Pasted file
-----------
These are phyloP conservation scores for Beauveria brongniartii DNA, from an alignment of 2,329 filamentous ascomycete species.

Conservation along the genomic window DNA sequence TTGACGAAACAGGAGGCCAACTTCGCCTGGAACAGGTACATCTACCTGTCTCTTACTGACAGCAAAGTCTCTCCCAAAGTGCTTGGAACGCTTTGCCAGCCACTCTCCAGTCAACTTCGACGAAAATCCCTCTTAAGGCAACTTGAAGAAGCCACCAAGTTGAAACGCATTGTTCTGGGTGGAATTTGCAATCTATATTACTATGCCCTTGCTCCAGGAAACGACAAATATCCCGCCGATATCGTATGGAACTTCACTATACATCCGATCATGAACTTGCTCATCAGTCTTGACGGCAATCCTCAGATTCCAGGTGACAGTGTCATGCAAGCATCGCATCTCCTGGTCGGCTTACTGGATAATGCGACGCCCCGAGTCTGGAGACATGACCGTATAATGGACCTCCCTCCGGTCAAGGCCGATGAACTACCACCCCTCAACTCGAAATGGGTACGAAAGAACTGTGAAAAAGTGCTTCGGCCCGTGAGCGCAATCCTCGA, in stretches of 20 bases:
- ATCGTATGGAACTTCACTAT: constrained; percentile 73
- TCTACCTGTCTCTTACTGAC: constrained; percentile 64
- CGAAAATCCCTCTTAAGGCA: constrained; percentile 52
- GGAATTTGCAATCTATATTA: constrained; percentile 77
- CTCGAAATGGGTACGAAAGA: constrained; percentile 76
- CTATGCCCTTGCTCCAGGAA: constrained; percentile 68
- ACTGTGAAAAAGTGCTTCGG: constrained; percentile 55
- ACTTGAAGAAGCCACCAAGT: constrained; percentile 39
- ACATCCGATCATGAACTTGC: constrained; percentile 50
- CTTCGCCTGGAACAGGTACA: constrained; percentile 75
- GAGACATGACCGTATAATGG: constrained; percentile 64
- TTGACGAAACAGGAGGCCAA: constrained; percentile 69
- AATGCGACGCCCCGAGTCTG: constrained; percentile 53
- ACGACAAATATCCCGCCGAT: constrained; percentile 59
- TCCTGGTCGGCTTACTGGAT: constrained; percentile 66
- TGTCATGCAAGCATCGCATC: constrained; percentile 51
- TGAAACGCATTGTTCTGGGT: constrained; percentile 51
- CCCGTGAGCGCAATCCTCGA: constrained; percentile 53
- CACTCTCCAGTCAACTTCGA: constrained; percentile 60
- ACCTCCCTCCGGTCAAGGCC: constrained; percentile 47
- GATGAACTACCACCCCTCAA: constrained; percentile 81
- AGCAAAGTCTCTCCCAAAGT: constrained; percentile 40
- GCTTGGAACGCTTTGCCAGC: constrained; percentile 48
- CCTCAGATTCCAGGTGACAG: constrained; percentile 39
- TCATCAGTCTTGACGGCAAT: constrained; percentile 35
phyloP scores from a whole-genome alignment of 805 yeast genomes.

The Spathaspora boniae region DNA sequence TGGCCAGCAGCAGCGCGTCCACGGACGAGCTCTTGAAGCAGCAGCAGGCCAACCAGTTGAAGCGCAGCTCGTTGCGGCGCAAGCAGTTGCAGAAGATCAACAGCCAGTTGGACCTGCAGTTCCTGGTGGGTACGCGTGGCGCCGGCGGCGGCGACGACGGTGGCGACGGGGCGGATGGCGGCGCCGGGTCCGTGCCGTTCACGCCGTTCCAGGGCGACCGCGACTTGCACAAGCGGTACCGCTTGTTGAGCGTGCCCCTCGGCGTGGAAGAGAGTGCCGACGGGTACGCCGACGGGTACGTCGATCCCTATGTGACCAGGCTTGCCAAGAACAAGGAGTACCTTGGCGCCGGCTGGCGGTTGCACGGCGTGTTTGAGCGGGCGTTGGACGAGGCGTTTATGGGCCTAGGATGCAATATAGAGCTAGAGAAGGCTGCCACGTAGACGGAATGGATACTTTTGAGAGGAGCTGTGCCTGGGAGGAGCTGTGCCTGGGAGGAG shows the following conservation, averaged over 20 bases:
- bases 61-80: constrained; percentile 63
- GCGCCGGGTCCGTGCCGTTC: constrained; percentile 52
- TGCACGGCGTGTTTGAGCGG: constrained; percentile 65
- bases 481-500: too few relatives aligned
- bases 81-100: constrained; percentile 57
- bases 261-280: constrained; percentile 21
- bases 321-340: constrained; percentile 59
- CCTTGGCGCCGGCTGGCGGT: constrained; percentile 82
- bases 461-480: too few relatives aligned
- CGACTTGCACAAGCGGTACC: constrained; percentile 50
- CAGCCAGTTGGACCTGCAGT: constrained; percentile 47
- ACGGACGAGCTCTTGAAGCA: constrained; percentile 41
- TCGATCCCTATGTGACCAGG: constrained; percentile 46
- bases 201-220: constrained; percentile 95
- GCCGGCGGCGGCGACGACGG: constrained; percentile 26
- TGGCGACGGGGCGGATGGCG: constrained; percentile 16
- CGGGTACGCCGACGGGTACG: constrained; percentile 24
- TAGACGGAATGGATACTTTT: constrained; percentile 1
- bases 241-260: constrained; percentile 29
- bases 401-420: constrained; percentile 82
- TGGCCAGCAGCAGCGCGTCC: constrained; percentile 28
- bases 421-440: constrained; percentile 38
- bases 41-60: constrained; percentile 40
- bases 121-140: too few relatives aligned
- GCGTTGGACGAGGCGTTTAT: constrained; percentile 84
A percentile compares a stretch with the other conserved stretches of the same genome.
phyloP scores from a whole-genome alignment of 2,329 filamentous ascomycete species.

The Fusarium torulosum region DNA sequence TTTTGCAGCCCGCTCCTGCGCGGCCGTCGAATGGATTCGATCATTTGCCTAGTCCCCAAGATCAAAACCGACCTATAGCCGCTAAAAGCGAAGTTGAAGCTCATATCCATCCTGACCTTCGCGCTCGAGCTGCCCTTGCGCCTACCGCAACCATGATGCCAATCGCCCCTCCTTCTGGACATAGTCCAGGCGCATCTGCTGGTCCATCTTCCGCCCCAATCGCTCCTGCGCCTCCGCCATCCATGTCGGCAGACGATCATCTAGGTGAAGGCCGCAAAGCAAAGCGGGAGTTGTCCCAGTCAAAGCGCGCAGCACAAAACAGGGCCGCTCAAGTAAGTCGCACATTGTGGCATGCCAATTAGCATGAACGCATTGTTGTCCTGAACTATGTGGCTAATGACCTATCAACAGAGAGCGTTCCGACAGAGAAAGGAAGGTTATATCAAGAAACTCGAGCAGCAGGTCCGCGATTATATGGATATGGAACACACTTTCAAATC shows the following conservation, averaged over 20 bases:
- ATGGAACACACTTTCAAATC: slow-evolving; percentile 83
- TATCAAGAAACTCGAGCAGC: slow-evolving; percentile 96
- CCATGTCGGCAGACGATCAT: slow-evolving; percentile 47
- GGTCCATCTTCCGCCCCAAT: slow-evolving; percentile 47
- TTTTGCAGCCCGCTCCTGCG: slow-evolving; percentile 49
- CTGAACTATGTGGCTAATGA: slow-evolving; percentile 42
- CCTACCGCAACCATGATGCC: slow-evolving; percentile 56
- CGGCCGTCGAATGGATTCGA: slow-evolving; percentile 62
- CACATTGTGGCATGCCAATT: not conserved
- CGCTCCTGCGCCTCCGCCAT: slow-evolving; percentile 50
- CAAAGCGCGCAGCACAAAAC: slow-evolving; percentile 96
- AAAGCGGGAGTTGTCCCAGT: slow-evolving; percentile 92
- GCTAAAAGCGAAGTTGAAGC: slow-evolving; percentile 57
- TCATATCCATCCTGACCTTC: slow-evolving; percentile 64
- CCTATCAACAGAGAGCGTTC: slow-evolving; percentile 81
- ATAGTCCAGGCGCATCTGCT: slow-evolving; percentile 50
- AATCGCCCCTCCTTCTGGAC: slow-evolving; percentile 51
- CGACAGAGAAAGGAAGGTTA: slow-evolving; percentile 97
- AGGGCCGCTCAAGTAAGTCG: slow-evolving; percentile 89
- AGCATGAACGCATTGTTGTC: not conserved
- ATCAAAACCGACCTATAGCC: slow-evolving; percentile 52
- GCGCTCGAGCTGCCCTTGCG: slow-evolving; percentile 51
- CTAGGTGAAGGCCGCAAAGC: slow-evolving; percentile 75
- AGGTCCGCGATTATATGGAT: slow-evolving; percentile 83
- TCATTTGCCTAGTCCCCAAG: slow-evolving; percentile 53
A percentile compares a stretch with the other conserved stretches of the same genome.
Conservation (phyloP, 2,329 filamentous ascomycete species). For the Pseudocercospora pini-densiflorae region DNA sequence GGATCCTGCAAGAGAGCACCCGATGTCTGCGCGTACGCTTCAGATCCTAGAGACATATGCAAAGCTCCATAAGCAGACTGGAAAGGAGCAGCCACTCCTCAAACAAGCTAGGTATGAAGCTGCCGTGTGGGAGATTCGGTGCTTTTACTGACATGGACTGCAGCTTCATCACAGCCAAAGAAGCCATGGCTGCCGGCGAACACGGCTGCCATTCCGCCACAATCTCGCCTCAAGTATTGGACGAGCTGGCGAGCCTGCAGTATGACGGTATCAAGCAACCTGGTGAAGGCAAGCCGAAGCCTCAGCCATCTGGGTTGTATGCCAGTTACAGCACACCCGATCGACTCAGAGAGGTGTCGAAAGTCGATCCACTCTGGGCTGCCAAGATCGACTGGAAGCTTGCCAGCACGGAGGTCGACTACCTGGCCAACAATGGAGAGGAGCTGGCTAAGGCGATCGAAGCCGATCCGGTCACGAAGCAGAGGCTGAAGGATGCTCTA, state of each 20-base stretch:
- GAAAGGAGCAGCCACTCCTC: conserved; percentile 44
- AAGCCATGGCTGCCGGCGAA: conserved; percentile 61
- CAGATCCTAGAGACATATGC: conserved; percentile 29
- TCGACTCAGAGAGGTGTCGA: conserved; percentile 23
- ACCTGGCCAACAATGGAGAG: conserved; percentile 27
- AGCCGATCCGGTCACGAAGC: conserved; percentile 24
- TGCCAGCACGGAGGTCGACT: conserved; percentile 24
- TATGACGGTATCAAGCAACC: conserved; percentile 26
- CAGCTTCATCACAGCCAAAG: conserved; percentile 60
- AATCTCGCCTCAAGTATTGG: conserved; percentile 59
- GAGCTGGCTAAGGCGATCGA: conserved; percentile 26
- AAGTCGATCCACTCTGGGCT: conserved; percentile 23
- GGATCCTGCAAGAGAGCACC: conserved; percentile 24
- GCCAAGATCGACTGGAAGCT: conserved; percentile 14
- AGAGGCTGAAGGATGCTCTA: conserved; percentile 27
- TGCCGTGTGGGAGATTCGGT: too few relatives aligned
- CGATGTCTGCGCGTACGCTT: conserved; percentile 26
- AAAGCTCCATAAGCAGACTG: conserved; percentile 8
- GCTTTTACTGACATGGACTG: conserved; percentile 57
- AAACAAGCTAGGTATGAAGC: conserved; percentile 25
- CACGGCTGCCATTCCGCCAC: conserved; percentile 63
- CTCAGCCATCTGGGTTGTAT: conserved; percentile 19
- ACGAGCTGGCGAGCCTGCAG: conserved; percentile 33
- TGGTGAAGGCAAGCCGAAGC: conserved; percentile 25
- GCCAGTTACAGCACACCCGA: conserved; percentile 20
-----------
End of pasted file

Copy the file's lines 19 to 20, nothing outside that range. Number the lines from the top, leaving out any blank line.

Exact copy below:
- TGAAACGCATTGTTCTGGGT: constrained; percentile 51
- CCCGTGAGCGCAATCCTCGA: constrained; percentile 53